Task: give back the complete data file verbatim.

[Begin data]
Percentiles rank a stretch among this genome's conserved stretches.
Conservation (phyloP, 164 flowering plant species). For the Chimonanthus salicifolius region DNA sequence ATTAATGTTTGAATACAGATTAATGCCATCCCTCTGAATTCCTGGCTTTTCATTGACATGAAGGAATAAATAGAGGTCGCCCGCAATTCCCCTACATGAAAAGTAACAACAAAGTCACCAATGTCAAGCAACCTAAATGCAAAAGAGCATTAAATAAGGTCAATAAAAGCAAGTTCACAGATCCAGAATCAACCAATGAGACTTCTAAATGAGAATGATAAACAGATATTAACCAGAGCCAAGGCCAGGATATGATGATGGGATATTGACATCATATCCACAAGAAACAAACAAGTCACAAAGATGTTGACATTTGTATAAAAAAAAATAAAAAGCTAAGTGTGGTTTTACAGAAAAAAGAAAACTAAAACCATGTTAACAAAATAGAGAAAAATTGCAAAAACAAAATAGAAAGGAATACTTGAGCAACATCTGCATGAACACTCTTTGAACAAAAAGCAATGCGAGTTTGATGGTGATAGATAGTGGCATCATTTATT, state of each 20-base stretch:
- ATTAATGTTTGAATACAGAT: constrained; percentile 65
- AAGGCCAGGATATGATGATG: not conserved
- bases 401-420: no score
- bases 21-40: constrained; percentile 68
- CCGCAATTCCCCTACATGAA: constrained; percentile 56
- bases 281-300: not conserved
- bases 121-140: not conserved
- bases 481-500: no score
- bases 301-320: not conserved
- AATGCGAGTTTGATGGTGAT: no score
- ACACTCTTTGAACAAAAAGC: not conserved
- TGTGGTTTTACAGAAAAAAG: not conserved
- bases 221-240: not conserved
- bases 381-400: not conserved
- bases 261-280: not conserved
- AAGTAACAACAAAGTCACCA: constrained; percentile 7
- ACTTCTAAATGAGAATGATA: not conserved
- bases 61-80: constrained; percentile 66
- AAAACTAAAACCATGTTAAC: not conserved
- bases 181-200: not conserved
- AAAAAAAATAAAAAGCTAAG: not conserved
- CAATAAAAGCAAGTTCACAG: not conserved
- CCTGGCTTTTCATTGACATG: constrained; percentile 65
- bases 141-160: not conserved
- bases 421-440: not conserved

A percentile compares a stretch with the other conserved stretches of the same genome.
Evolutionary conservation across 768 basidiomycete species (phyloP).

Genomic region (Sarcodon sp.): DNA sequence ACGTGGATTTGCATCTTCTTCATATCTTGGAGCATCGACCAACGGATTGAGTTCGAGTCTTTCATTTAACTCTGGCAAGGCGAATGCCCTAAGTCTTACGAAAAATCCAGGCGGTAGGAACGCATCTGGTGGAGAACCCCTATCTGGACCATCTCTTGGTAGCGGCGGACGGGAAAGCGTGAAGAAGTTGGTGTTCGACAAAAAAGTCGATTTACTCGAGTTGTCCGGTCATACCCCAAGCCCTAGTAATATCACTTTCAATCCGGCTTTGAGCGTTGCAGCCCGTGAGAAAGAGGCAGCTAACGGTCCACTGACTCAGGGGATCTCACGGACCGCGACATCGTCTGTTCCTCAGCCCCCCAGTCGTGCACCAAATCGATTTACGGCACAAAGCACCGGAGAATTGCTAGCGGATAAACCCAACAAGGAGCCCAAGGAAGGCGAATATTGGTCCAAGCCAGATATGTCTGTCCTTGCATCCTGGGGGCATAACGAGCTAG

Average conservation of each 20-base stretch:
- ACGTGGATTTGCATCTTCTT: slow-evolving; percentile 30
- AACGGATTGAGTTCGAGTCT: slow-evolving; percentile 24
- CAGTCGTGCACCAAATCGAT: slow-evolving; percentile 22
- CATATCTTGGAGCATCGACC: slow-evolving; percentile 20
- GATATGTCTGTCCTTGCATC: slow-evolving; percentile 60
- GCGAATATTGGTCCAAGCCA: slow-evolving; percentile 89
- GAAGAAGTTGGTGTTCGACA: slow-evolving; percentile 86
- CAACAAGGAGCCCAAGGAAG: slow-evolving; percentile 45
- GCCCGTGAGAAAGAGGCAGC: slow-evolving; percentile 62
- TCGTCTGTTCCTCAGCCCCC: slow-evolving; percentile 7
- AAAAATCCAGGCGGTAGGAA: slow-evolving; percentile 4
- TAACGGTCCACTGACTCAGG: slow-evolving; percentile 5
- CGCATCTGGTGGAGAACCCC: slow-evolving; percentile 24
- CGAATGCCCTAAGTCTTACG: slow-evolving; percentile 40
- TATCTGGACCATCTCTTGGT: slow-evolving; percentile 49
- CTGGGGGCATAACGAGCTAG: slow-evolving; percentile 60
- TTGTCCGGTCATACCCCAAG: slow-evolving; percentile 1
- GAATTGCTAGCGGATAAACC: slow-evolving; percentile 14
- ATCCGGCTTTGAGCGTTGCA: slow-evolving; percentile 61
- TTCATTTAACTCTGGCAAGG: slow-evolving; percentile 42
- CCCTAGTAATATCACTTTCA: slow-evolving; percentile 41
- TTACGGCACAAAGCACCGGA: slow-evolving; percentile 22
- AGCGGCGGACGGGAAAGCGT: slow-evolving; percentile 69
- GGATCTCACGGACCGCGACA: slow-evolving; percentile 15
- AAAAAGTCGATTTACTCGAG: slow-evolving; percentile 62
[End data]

Percentiles rank a stretch among this genome's conserved stretches.
Conservation (phyloP, 164 flowering plant species). For the Chimonanthus salicifolius region DNA sequence ATTAATGTTTGAATACAGATTAATGCCATCCCTCTGAATTCCTGGCTTTTCATTGACATGAAGGAATAAATAGAGGTCGCCCGCAATTCCCCTACATGAAAAGTAACAACAAAGTCACCAATGTCAAGCAACCTAAATGCAAAAGAGCATTAAATAAGGTCAATAAAAGCAAGTTCACAGATCCAGAATCAACCAATGAGACTTCTAAATGAGAATGATAAACAGATATTAACCAGAGCCAAGGCCAGGATATGATGATGGGATATTGACATCATATCCACAAGAAACAAACAAGTCACAAAGATGTTGACATTTGTATAAAAAAAAATAAAAAGCTAAGTGTGGTTTTACAGAAAAAAGAAAACTAAAACCATGTTAACAAAATAGAGAAAAATTGCAAAAACAAAATAGAAAGGAATACTTGAGCAACATCTGCATGAACACTCTTTGAACAAAAAGCAATGCGAGTTTGATGGTGATAGATAGTGGCATCATTTATT, state of each 20-base stretch:
- ATTAATGTTTGAATACAGAT: constrained; percentile 65
- AAGGCCAGGATATGATGATG: not conserved
- bases 401-420: no score
- bases 21-40: constrained; percentile 68
- CCGCAATTCCCCTACATGAA: constrained; percentile 56
- bases 281-300: not conserved
- bases 121-140: not conserved
- bases 481-500: no score
- bases 301-320: not conserved
- AATGCGAGTTTGATGGTGAT: no score
- ACACTCTTTGAACAAAAAGC: not conserved
- TGTGGTTTTACAGAAAAAAG: not conserved
- bases 221-240: not conserved
- bases 381-400: not conserved
- bases 261-280: not conserved
- AAGTAACAACAAAGTCACCA: constrained; percentile 7
- ACTTCTAAATGAGAATGATA: not conserved
- bases 61-80: constrained; percentile 66
- AAAACTAAAACCATGTTAAC: not conserved
- bases 181-200: not conserved
- AAAAAAAATAAAAAGCTAAG: not conserved
- CAATAAAAGCAAGTTCACAG: not conserved
- CCTGGCTTTTCATTGACATG: constrained; percentile 65
- bases 141-160: not conserved
- bases 421-440: not conserved

A percentile compares a stretch with the other conserved stretches of the same genome.
Evolutionary conservation across 768 basidiomycete species (phyloP).

Genomic region (Sarcodon sp.): DNA sequence ACGTGGATTTGCATCTTCTTCATATCTTGGAGCATCGACCAACGGATTGAGTTCGAGTCTTTCATTTAACTCTGGCAAGGCGAATGCCCTAAGTCTTACGAAAAATCCAGGCGGTAGGAACGCATCTGGTGGAGAACCCCTATCTGGACCATCTCTTGGTAGCGGCGGACGGGAAAGCGTGAAGAAGTTGGTGTTCGACAAAAAAGTCGATTTACTCGAGTTGTCCGGTCATACCCCAAGCCCTAGTAATATCACTTTCAATCCGGCTTTGAGCGTTGCAGCCCGTGAGAAAGAGGCAGCTAACGGTCCACTGACTCAGGGGATCTCACGGACCGCGACATCGTCTGTTCCTCAGCCCCCCAGTCGTGCACCAAATCGATTTACGGCACAAAGCACCGGAGAATTGCTAGCGGATAAACCCAACAAGGAGCCCAAGGAAGGCGAATATTGGTCCAAGCCAGATATGTCTGTCCTTGCATCCTGGGGGCATAACGAGCTAG

Average conservation of each 20-base stretch:
- ACGTGGATTTGCATCTTCTT: slow-evolving; percentile 30
- AACGGATTGAGTTCGAGTCT: slow-evolving; percentile 24
- CAGTCGTGCACCAAATCGAT: slow-evolving; percentile 22
- CATATCTTGGAGCATCGACC: slow-evolving; percentile 20
- GATATGTCTGTCCTTGCATC: slow-evolving; percentile 60
- GCGAATATTGGTCCAAGCCA: slow-evolving; percentile 89
- GAAGAAGTTGGTGTTCGACA: slow-evolving; percentile 86
- CAACAAGGAGCCCAAGGAAG: slow-evolving; percentile 45
- GCCCGTGAGAAAGAGGCAGC: slow-evolving; percentile 62
- TCGTCTGTTCCTCAGCCCCC: slow-evolving; percentile 7
- AAAAATCCAGGCGGTAGGAA: slow-evolving; percentile 4
- TAACGGTCCACTGACTCAGG: slow-evolving; percentile 5
- CGCATCTGGTGGAGAACCCC: slow-evolving; percentile 24
- CGAATGCCCTAAGTCTTACG: slow-evolving; percentile 40
- TATCTGGACCATCTCTTGGT: slow-evolving; percentile 49
- CTGGGGGCATAACGAGCTAG: slow-evolving; percentile 60
- TTGTCCGGTCATACCCCAAG: slow-evolving; percentile 1
- GAATTGCTAGCGGATAAACC: slow-evolving; percentile 14
- ATCCGGCTTTGAGCGTTGCA: slow-evolving; percentile 61
- TTCATTTAACTCTGGCAAGG: slow-evolving; percentile 42
- CCCTAGTAATATCACTTTCA: slow-evolving; percentile 41
- TTACGGCACAAAGCACCGGA: slow-evolving; percentile 22
- AGCGGCGGACGGGAAAGCGT: slow-evolving; percentile 69
- GGATCTCACGGACCGCGACA: slow-evolving; percentile 15
- AAAAAGTCGATTTACTCGAG: slow-evolving; percentile 62